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Racer track conversion howto
06-02-2006, 01:33 PM,
Racer track conversion howto
Joe has written a howto for converting Racer tracks (such as the ones found on and checked it into the vdrift-trackeditor SVN repository. Here it is in its current form. Note that these instructions (and the tools too) assume that you're running Linux.

  • Unzip and put racer files in temporary folder RACER_TP (temporary track path). Make sure the path has no spaces (dof2joe doesn't like spaces).
  • Create new folder for track in track editor folder TRACKEDITOR_TP.
  • Convert all texture names to lowercase in TRACKEDITOR_TP via
    find . -type f -name \*.tga|sort -r|awk '{f=tolower($1);
    if(f!=$1 && p[f]!=1){print "mv "$1" "f}p[$1]=1}' | /bin/sh
  • Make folder TRACKEDITOR_TP/objects/
  • Run the following command:
    dof2joe/dof2joe -p TRACKEDITOR_TP/objects/ RACER_TP/*.dof
    If there are thousands of .dof files, you may have to do this in steps to avoid a "too many arguments" error from your shell. This will take a while. Textures are automatically converted using nconvert. No filenames should have spaces.
  • Open track editor /data/tracks/editor.config and set active track to TRACKEDITOR_TP.
  • Run the track editor. Trace the roadways and mark the starting position (press H for help).
  • CD to the TRACKEDITOR_TP/objects folder (this is important, the packfile stores relative paths) and run
    joepack/joepack -c objects.jpk *.joe
  • Copy TRACKEDITOR_TP into the main VDrift tracks folder VDRIFT_TP. Erase VDRIFT_TP/objects/*.joe (since they are in the pack file).
  • Add your VDRIFT_TP to VDrift/data/tracks/track_list.txt
  • Add VDRIFT_TP/about.txt and ensure that the first line is the name of the track.
  • Run VDrift and check out what the track looks like in-game. Note that you will only be able to drive on the roadways you defined in the track editor since no other surfaces have been flagged as collideable. Also take a screenshot for the track selection screen.
  • Add the track selection screenshot to VDrift/gui/tracks/VDRIFT_TP.png (hopefully these png files will be moved into the folders of the individual tracks soon).
  • Open up all of the texture files in TRACKEDITOR_TP/objects and review which textures belong to objects that should be collide-able (roads and walls), have full brightness (trees), be mipmapped (fences and fine transparent objects should not be mipmapped), or be skyboxes.
  • Any textures that have transparent areas are usually colored #FF00FF in the Racer textures. You'll need to make these truly transparent in the PNG files. An easy way to do this is to use ImageMagick. Use the command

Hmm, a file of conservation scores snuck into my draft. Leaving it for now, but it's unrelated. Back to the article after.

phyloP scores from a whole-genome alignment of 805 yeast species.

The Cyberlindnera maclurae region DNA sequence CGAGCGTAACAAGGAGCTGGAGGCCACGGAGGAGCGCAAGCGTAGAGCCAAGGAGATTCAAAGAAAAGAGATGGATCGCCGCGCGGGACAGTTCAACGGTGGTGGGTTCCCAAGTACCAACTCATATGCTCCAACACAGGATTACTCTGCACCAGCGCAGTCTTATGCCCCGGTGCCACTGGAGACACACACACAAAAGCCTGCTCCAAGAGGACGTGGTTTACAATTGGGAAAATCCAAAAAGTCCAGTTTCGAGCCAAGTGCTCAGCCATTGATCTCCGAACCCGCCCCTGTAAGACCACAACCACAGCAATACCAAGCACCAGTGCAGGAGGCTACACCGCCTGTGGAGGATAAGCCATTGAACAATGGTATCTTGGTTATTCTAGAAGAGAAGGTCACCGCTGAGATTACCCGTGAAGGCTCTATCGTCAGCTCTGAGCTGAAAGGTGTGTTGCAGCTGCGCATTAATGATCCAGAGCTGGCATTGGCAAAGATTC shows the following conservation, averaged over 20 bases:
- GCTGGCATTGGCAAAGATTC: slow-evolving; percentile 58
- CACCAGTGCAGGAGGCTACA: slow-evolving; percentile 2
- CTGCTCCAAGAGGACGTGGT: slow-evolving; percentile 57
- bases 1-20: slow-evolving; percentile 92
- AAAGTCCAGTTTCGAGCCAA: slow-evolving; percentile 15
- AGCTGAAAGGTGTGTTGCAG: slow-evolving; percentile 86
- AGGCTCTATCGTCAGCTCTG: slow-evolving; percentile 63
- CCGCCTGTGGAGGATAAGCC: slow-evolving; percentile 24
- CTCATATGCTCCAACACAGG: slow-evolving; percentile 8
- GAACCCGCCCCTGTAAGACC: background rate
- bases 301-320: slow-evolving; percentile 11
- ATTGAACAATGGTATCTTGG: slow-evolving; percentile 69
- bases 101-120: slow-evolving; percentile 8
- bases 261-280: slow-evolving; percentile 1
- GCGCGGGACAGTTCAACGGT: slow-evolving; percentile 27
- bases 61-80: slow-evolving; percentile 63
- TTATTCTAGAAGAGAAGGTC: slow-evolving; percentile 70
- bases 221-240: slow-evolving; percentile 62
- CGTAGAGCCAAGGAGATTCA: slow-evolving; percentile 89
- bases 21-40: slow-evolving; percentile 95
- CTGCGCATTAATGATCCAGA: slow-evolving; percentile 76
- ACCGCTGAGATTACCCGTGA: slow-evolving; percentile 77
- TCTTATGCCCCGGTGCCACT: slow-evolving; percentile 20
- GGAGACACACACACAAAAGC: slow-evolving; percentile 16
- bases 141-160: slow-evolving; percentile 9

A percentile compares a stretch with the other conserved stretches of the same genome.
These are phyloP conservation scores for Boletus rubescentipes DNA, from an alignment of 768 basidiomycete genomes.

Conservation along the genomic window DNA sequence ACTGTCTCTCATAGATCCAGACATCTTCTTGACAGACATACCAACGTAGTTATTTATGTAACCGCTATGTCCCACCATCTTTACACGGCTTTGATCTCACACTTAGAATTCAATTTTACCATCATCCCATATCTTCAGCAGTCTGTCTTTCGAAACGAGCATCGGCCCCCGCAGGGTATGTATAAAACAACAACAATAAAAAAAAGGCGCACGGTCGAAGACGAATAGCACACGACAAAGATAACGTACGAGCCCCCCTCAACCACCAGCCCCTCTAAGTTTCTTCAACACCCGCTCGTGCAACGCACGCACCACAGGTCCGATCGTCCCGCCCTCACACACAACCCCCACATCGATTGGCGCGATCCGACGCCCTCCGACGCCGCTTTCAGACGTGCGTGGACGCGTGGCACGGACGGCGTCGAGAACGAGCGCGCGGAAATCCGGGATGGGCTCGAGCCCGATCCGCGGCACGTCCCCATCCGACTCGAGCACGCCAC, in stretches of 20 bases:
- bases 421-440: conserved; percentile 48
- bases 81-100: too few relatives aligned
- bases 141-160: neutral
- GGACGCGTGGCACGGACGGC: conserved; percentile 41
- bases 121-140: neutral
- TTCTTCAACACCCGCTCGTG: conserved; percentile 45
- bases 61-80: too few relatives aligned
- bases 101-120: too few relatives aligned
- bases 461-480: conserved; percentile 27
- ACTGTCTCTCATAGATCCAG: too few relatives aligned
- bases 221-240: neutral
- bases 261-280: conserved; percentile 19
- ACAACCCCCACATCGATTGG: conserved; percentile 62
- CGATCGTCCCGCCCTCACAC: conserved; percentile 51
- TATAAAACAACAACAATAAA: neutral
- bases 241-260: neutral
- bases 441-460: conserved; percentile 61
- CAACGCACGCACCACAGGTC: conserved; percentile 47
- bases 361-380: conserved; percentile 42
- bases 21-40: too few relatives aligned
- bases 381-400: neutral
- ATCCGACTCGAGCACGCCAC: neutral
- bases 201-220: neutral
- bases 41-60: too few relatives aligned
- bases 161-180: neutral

mogrify -transparent rgb\(255,0,255\) file.png
    This can be scripted to speed things up of course.
  • Set the correct object properties using the VDrift-tracked/listedit tool (more documentation to come).
  • Done!

To do all these things you'll need all the stuff in the trackeditor repository. Most of these tools are still a bit rough around the edges, but they're usable.
06-02-2006, 02:24 PM,
I'm working on converting a track to get to know the process better. I've gotten everything done up to the listedit step. I can't figure out how to use the set command. I've even looked at the source code for the listedit too, and I see that it requires several parameters but i have no idea what values to use.
06-02-2006, 03:34 PM,
I've posted this on the wiki
06-02-2006, 08:13 PM,

Here's a crash course on it. You basically can do load, save, ls, set, and quit. Load, save, and quit are obvious. You can supply arguments to load and save to specify the file if you want. The ls and set commands work using the object list file format:

#vdrift object list file format v0.4
#format is:
#0 model filename (no spaces allowed)
#1 texture filename (no spaces allowed)
#2 mipmap texture (1 for true, 0 for false)
#3 disable lighting (1 for true, 0 for false)
#4 is this a skybox? (1 for true, 0 for false)
#5 is this object a transparent blended texture? (1 for true, 0 for false)
#6 reserved
#7 reserved
#8 ignore
#9 collide-able (1 for true, 0 for false)

The first argument to ls is the object property you want to search. For example, specify 1 if you want to search objects based on the texture filename. The second argument to ls is what you want to search for. You can use * and ? wildcards. For example, to find all of the objects that use a texture called sky*, you'd do:

ls 1 sky*

To find all of the objects that have the skybox property set to true (1), do:

ls 4 1

Note that all of the objects will start with default properties.

The set command is similar. It allows you to both search for objects and set their properties in one step. The first two arguments to set are exactly the same as ls. The second two arguments the property you want to set on the objects that match your search. For example, say want to set the skybox property to true for all objects that have a texture starting with "sky"... you'd do:

set 1 sky* 4 1

06-04-2006, 04:11 AM,
Thanks Joe, I think I have a good grasp of the listedit tool now. I used this info to finish up Spa-Francorchamps which I checked in tonight. There are little problems, like a strange box in the middle of the road, and the track shot could be better.

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